Dilemma

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My 26 year old daughter has been suffering from a very itchy backside ofr quite a while.  She suffers from depression and anxiety and has mild aspergers.  I am concerned that she has inheritted LS, but I really do not want to take her aside and give her the details, because I know that she will be devastated.  If, as seems likely, she has inheritted this nuisance and it follows the same pattern as it did with me, it will ot become a major problem until the menopause.  The quiestion is how do I put it to her in a non-frightening way.  She has already been prescribed mildish steroid cream for the area involved, but as yet has no problem with the vulva etcetera.  Any advice would be gratefully received.

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  • Posted

    Margaret, she does not necessarily have LS. She could be eating something (coffee does it to me) that's irritating her on its way out. That would be a good first line of approach.

    Failing that, you would be doing her a great favour to tell her about your own LS. If you and I had been diagnosed within two years of onset, LS might have been driven right down by prompt and careful treatment. This is the key point in the piece of the review of research I posted under LS prognosis the other day. It's not necesaarily a lifelong sentence or a menopause sentence. And if she has it now, ignoring it does not mean it will stay mild until menopause. She would likely have it more like I did (from age 22). I had a daughter, I'd be telling her. I told my son, just in case he had it – he's both anxious/depressed and celibate at the moment. The anxiety only adds to it, so she needs double motivation to use cognitive behavior therapy or mindfulness or whatever to try to find some access to calmness.

     

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    • Posted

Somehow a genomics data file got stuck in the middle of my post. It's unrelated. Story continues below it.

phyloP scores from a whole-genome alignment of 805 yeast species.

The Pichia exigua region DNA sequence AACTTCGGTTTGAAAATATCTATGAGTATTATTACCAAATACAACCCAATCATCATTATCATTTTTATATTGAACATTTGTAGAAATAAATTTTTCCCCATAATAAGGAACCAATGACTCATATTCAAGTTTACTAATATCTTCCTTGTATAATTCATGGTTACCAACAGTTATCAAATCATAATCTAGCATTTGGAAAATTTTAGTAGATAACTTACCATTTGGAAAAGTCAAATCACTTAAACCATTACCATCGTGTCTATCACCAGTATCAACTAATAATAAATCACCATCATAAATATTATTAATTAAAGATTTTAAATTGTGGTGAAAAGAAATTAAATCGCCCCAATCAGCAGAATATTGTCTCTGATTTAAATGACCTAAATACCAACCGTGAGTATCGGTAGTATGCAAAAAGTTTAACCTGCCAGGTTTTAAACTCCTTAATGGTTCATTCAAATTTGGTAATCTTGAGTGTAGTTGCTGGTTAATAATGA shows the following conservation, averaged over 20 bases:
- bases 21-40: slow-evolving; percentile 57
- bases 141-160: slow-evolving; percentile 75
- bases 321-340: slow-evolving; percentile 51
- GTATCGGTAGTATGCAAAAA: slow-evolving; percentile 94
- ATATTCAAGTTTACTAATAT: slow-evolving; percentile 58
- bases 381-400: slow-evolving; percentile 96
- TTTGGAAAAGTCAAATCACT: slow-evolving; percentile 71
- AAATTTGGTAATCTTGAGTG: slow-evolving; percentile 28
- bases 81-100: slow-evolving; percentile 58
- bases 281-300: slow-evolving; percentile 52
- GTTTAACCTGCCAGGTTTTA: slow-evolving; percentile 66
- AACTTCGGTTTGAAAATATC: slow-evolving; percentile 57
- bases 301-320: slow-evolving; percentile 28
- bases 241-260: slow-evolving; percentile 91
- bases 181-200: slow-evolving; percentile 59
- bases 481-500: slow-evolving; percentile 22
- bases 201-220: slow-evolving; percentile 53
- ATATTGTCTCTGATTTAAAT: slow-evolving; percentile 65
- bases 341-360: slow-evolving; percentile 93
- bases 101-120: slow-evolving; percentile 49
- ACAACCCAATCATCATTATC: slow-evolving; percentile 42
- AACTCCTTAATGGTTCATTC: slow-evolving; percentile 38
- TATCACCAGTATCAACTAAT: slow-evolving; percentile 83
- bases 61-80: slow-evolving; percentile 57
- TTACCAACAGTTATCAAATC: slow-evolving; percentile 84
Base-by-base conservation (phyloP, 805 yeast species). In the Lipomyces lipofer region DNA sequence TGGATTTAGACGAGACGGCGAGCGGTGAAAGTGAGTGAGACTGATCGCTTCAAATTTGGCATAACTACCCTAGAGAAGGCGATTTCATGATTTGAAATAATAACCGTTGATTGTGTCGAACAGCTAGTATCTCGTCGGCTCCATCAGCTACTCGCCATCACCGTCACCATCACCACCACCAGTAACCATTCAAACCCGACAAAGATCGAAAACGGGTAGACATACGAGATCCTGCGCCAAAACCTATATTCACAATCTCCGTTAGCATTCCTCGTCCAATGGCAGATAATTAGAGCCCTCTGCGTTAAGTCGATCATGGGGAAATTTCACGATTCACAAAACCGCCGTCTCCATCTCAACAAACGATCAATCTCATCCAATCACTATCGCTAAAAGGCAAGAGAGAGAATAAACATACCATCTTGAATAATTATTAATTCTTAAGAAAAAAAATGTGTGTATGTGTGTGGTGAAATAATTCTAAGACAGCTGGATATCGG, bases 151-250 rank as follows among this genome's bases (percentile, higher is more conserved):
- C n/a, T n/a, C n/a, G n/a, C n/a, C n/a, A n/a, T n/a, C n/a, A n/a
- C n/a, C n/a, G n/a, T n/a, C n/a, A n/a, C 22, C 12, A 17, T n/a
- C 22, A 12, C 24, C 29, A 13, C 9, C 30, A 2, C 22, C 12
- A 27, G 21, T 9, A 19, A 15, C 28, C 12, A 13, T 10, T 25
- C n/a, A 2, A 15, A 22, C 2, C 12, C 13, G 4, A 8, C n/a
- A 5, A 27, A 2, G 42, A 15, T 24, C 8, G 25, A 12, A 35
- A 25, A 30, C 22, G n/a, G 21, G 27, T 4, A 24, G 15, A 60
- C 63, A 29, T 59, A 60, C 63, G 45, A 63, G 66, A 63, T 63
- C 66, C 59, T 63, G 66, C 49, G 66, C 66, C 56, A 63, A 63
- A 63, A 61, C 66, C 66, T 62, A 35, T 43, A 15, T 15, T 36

Thanks Morrell, i hoped you particularly might see this and respond.  I think you're right; I'll try and steer her onto dietary change then if that ha no benefit, I will go all out and tell that she might need to be checked out for LS.  She has exactly the same symptoms I had at her age and beyond, but, as you rightly say, she might not stay a mild case until she is my age and I owe it to her to inform her.
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    • Posted

      Margaret, I'm probably stating the insultingly obvious, but I presume she's been checked for all the more simple causes first, such as piles or, dare I suggest it, threadworms? Also, an itchy bum can be self perpetuating, as one tends to become obsessive about washing and wiping, and thus making the skin more irritated. I'd only start thinking about LS when everything else has been eliminated.
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    • Posted

      Hi Kate, thanks for responding.  She has been seeing the GP and is using precription steroid cream, so she does not need chivvying to do that, but I am not sure that all GPs here in the UK are aware of LS and its presentation.  Many treat for thrush.  Also my suspicion is that irritated skin from a variety of different causes might lead on to skin breakdown and the development of LS later in life.